View from the Hill 10th July 2016
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Our cockerel survived a full frontal attack by a fox last weekend, only thwarted by pure luck as I crossed the farmyard and witnessed the foxy scoundrel pounce. Feathers flew, and then so did the language, only a lot of shouting was enough to get him to drop the bird and run. Since then our usually free range chicken flock have been penned up in securely electric fenced summer quarters. As the crops around the farm yard grow taller, the foxes grow bolder and can sneak up close. No one will be safe now until after we have harvested all the fields and such vermin will have to retreat.
Elsewhere on the farm our crops are edging towards harvest, in spite of the cool and wet month of June. Endless damp days do our winter barley and especially the wheat no favours at all, rain during flowering inevitably causes fusarium, a fungus, to grow on the ears, it eventually cuts off nutrition to the ears and developing grains, and we end up with shrivelled and blackened grains, as well as reducing the yield. 2012 was the last time we had a very bad fusarium year, and we hope that things will warm up very soon and slow the disease down so that we don’t plumb those depths again.
On a more positive note our poppies are flowering beautifully, and have been for much longer than is usual, mainly because they are thinner than normal, and each plant is throwing up branches and extra capsules until the field reaches some ideal level that we do not yet fully understand. Last year flowering was over in less than a week, this year it has lasted 3 so far, the later sown two fields have just joined in this weekend, and look a picture.
The extending stems are normally quite spiky, and it is interesting to find that subsequent branches on the same plant do not normally produce spikes. Can anyone explain why this might be?
In the field opposite these is a barley crop hopefully destined to be next year’s beer, it looks fine when it’s dry, but the wet is not helping, we need sunshine please.
I took a trip to a large arable event in Cambridgeshire last month, where all the machinery manufacturers and other support industries have stands, and pack them with shiny kit and try to attract business. There are also a number of organisations encouraging farmers to diversify in all sorts of ways, and it was noticeable this year how many had planted attractive wild flower plots on their stands.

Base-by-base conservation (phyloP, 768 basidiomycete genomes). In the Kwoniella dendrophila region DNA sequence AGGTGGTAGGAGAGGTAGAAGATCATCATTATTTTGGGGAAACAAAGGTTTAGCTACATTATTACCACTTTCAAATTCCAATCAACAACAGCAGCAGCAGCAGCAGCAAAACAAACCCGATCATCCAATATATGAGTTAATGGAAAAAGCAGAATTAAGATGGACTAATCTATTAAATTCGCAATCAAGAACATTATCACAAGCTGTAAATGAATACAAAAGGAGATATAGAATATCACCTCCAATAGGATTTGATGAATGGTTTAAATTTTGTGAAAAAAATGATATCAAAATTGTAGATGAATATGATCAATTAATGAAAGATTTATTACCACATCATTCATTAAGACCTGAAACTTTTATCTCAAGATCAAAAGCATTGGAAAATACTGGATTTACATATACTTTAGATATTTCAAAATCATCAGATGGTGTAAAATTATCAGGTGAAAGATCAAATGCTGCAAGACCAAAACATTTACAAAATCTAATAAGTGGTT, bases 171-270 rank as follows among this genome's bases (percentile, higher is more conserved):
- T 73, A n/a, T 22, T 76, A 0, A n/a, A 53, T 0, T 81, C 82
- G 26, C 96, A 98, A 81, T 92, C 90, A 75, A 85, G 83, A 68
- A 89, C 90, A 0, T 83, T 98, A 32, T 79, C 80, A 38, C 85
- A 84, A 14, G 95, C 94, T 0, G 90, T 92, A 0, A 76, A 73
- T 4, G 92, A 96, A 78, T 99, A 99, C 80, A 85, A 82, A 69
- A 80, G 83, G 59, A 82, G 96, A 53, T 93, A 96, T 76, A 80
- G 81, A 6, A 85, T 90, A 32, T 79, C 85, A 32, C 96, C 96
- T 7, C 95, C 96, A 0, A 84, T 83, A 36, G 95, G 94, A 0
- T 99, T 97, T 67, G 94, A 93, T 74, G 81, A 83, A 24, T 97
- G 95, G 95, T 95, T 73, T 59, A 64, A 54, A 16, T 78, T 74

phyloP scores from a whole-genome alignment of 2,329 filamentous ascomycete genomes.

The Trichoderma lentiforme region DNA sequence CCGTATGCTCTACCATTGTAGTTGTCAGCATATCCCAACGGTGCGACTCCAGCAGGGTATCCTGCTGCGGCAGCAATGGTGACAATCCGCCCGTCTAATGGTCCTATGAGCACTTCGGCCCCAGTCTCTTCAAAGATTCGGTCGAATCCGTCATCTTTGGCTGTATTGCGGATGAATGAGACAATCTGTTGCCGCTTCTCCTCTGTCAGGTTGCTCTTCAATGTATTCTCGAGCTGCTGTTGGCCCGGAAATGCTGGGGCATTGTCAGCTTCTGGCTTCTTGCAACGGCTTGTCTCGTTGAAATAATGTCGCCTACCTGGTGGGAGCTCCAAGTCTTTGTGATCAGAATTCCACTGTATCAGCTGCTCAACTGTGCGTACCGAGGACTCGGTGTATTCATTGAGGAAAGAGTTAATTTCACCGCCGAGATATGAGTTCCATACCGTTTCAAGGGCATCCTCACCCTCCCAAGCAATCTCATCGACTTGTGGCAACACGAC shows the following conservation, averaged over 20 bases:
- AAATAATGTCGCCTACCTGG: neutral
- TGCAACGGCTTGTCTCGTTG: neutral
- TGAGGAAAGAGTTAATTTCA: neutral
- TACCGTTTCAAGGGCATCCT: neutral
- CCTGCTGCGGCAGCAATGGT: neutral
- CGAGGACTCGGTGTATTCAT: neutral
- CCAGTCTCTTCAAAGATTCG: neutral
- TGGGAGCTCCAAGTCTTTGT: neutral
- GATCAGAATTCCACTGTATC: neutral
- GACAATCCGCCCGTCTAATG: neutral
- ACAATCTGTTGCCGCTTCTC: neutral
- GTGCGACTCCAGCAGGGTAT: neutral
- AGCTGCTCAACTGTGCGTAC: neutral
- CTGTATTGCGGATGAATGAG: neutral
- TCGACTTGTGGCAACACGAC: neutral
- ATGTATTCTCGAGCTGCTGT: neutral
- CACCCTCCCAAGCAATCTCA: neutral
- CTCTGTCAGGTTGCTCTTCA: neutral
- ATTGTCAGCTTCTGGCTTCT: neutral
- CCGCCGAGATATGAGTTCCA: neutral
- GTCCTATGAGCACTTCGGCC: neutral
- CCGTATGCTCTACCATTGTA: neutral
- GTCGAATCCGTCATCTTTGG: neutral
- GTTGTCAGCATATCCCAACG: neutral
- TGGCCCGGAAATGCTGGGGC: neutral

It was surprising to find that although the event is located in a huge flat open field, many insects could be found foraging on these plots, such as this bumble bee on a beautiful Cornflower. Our own field margins are looking attractive with wildflowers this season, plenty of field scabius, ox-eye daisy and birds foot trefoil, though sadly no cornflowers, something I would like to try sowing here next year.
It was rather sobering to find in so many fields of the eastern counties that there are terrible infestations of Blackgrass amongst the wheat crops. Blackgrass is a serious problem weed which is rendering arable farming extremely difficult in some areas. It favours heavier soils, and long runs of winter cropping. Repeated use of the same herbicides over many years, and endless crops of wheat year after year has encouraged resistance to develop in some blackgrass populations It is a very well adapted weed, it produces vast numbers of seed from every head, and has short dormancy, meaning that it will spread from a few plants to a field wide problem in a very short time, and farmers need to pay very close attention to pulling it up as soon as it is seen, or mowing it off before populations explode. It can swamp a wheat crop and reduce the yield drastically, many farmers will spray off badly infested fields with glyphosate early in the season rather than risk seed being shed on the soil in large numbers. Our own wild oat rogueing team is on the alert for it, as we are terrified of a weedkiller resistant invasion.